✅ There is a high prevalence of iron deficiency in patients with chronic kidney disease (CKD).
✅ Two types of iron deficiency are recognized:
- Absolute iron deficiency which results from depletion of body iron stores.
- Functional iron deficiency in which iron stores are present but not made available in sufficient quantities for erythropoiesis.
✅ In patients with CKD:
- Absolute iron deficiency results from increased blood loss, and to a lesser extent decreased iron intake and absorption.
- Functional iron deficiency results from inflammation (increased hepcidin levels) and increased Fe demands (patients taking ESAs), though the latter may ultimately lead to depletion of body iron stores (i.e., absolute iron deficiency)
✅ The diagnosis of iron deficiency typically involves use of serum ferritin and transferrin saturation levels. Bone marrow biopsy is the gold standard but is impractical and rarely indicated. Newer tests for diagnosing iron deficiency include percentage of hypochromic red blood cells (HRC) and reticulocyte Hb content.
✅ Diagnosing iron deficiency in patients with CKD can be difficult. While both ferritin concentration and transferrin saturation decline in iron-deficiency anemia, the thresholds of ferritin and transferrin at which iron stores are deficient are higher in patients with CKD compared to those without CKD.
✅ In patients with normal renal function, absolute iron deficiency is defined b serum ferritin levels <15-100 mcg/L (ng/mL) (depending on the presence of concomitant inflammation) and transferrin saturation (TSAT) <16%.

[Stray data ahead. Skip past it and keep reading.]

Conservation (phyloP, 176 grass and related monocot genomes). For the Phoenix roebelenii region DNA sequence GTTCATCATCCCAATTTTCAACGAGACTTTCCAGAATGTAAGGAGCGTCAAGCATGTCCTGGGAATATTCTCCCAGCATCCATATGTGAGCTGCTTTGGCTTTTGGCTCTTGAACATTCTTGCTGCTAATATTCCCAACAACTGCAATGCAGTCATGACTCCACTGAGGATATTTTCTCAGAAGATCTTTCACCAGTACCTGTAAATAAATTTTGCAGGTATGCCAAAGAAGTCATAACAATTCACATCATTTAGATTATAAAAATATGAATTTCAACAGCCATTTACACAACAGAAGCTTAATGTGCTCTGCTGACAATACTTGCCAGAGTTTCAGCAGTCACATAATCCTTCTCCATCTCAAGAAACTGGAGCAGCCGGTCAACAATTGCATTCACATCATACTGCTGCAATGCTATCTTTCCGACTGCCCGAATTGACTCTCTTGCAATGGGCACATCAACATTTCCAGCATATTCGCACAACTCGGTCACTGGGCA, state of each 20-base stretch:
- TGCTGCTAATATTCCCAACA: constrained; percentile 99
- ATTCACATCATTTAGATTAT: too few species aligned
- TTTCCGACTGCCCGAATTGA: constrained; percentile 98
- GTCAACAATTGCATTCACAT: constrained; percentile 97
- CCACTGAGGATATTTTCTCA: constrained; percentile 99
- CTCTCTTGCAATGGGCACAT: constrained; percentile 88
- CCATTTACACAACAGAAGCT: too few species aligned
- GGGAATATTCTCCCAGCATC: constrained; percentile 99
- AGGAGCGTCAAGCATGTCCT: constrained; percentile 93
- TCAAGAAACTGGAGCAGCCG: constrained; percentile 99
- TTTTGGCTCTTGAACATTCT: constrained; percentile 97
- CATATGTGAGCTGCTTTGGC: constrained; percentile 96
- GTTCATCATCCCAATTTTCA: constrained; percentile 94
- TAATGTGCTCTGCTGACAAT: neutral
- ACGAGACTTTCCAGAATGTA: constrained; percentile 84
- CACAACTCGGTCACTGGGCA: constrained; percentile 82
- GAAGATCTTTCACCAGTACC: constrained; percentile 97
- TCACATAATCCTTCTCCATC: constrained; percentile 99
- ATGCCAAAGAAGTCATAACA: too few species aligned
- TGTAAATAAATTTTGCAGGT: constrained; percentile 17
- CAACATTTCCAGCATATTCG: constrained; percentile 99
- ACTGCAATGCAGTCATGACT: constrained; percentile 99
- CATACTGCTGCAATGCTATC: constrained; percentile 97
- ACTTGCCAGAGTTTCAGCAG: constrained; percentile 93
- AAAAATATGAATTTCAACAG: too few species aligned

✅ In patients with chronic kidney disease not on dialysis:
- Absolute iron deficiency is defined as ferritin level <100 mcg/L (ng/mL) and transferrin saturation (TSAT) <20%.
- Functional iron deficiency is defined as ferritin level >100 mcg/L (ng/mL) and TSAT <20%.
✅ In patients with chronic kidney disease on dialysis:[efn-note]There is little evidence to support these higher thresholds in patients on dialysis[/efn_note]
- Absolute iron deficiency is defined as ferritin level <200 mcg/L (ng/mL) and transferrin saturation (TSAT) <20%.
- Functional iron deficiency is defined as ferritin level >200 mcg/L (ng/mL) and TSAT <20%.
✅ Most CKD patients with serum ferritin levels >100 mcg/L (ng/mL) (>100 mcg/L [ng/mL]) have normal bone marrow iron stores (i.e. functional iron deficiency), yet many such patients will also have an increase in Hb concentration and/or reduction in ESA dose if supplemental iron is provided. It has been proposed that by overloading the reticuloendothelial system with iron, it is possible to promote mobilization and delivery of iron to developing erythrocytes.
✅ Most clinical practice guidelines recommend treating CKD patients with iron to maintain a serum ferritin between 500 and 800 mcg/L (ng/mL).
✅ While this approach may improve Hb and reduce ESA needs, it carries theoretical risks of infection and organ damage caused by iatrogenically elevated non–transferrin-bound iron and iron overload.